The Navy revealed today that last month the service successfully loaded two life-extended Trident D5 missiles into a ballistic missile submarine.
Vice Chief of Naval Operations Adm. Bill Moran noted March 8 in his written testimony submitted to the House Armed Services Committee that this was the first time the service loaded the life-extended missiles on the Ohio-class ballistic missile submarine. This is a "significant milestone in this life-extension program," he wrote.
"We are modernizing and extending the life of the D5 missile from 25 years to 50 years through sound engineering analysis and investment, and also modernizing the strategic weapon system that will be carried on the next generation SSBN, the COLUMBIA class," according to Moran.
Inside the Navy reported in February the Navy is beginning to assess what would replace the Trident II D5 fleet ballistic missile because the Columbia class will outlast the munition.
Vice Adm. Terry Benedict, strategic systems program director, told ITN Feb. 15 after his presentation at an industry conference in Arlington, VA, that Navy acquisition chief Sean Stackley green-lighted Benedict's office to begin an early conceptual phase of a fleet ballistic missile replacement. Stackley is currently serving as acting Navy secretary.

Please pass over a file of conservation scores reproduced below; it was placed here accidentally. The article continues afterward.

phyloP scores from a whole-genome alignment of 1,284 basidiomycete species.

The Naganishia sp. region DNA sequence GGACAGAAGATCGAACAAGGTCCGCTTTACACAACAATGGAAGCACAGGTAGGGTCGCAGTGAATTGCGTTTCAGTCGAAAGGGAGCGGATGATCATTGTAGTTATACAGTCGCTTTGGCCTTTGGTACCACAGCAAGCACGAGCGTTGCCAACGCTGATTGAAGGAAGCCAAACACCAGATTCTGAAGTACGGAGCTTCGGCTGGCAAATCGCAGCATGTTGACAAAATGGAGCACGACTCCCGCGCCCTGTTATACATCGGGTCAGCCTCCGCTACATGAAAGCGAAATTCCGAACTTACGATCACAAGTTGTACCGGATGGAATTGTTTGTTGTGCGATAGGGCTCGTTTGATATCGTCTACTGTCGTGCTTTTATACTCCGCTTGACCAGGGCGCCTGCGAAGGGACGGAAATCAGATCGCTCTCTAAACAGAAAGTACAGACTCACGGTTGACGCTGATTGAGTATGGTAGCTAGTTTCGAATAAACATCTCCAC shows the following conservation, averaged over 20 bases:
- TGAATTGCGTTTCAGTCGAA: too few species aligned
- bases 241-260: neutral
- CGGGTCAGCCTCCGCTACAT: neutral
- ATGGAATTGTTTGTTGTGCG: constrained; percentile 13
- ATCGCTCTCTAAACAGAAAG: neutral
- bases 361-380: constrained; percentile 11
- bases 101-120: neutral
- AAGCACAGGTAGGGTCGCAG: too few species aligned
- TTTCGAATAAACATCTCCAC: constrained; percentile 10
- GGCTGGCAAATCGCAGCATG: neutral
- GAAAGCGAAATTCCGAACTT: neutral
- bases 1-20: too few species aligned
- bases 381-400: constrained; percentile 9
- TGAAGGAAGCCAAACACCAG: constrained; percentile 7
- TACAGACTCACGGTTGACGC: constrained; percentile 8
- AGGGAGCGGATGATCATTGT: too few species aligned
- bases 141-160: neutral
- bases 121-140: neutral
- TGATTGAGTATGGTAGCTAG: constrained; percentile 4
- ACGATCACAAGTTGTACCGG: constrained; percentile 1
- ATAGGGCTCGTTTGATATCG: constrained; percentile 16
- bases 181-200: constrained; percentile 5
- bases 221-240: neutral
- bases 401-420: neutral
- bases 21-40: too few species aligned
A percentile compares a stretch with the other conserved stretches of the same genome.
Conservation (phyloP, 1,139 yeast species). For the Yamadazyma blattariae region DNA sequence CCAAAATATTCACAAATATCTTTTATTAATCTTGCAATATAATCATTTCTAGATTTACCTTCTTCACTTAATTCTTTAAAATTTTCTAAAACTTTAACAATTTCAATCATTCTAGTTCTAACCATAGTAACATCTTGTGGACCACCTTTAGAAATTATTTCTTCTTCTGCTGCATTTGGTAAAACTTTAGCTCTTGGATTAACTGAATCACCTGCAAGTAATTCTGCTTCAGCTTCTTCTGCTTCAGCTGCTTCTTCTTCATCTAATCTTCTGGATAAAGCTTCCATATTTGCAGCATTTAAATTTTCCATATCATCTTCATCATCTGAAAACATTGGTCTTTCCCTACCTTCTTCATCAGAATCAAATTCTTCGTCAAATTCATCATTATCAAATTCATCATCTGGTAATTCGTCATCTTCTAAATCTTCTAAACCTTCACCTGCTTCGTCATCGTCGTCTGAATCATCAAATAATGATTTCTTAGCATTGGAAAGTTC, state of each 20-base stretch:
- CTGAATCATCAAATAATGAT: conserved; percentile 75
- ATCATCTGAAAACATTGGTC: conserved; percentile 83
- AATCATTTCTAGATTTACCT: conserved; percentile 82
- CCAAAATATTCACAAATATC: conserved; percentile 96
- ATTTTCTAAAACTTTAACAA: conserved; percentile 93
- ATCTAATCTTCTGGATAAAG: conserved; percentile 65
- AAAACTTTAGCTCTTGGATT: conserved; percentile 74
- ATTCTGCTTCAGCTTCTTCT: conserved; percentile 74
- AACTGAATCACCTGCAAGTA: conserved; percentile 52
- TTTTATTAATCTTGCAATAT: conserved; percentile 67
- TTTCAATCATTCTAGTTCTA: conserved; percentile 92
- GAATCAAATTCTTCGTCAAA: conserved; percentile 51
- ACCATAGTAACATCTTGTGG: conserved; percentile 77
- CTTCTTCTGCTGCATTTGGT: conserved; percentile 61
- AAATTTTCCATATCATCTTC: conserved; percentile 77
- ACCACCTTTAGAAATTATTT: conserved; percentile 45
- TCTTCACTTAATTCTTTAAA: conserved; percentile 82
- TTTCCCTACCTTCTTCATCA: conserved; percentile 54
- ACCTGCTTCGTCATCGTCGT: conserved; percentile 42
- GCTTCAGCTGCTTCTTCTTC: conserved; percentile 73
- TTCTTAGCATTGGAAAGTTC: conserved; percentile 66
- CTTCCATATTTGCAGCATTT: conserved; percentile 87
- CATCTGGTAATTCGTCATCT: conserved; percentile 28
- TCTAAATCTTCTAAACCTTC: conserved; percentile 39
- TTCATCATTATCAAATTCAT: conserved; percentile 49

"It's something that we have to face at some point in the future," Benedict said. "There's still a large time band on when that might be. It's appropriate to start thinking about that now, start asking ourselves questions, start looking at the early upfront onsets as well as threats and any additional requirements."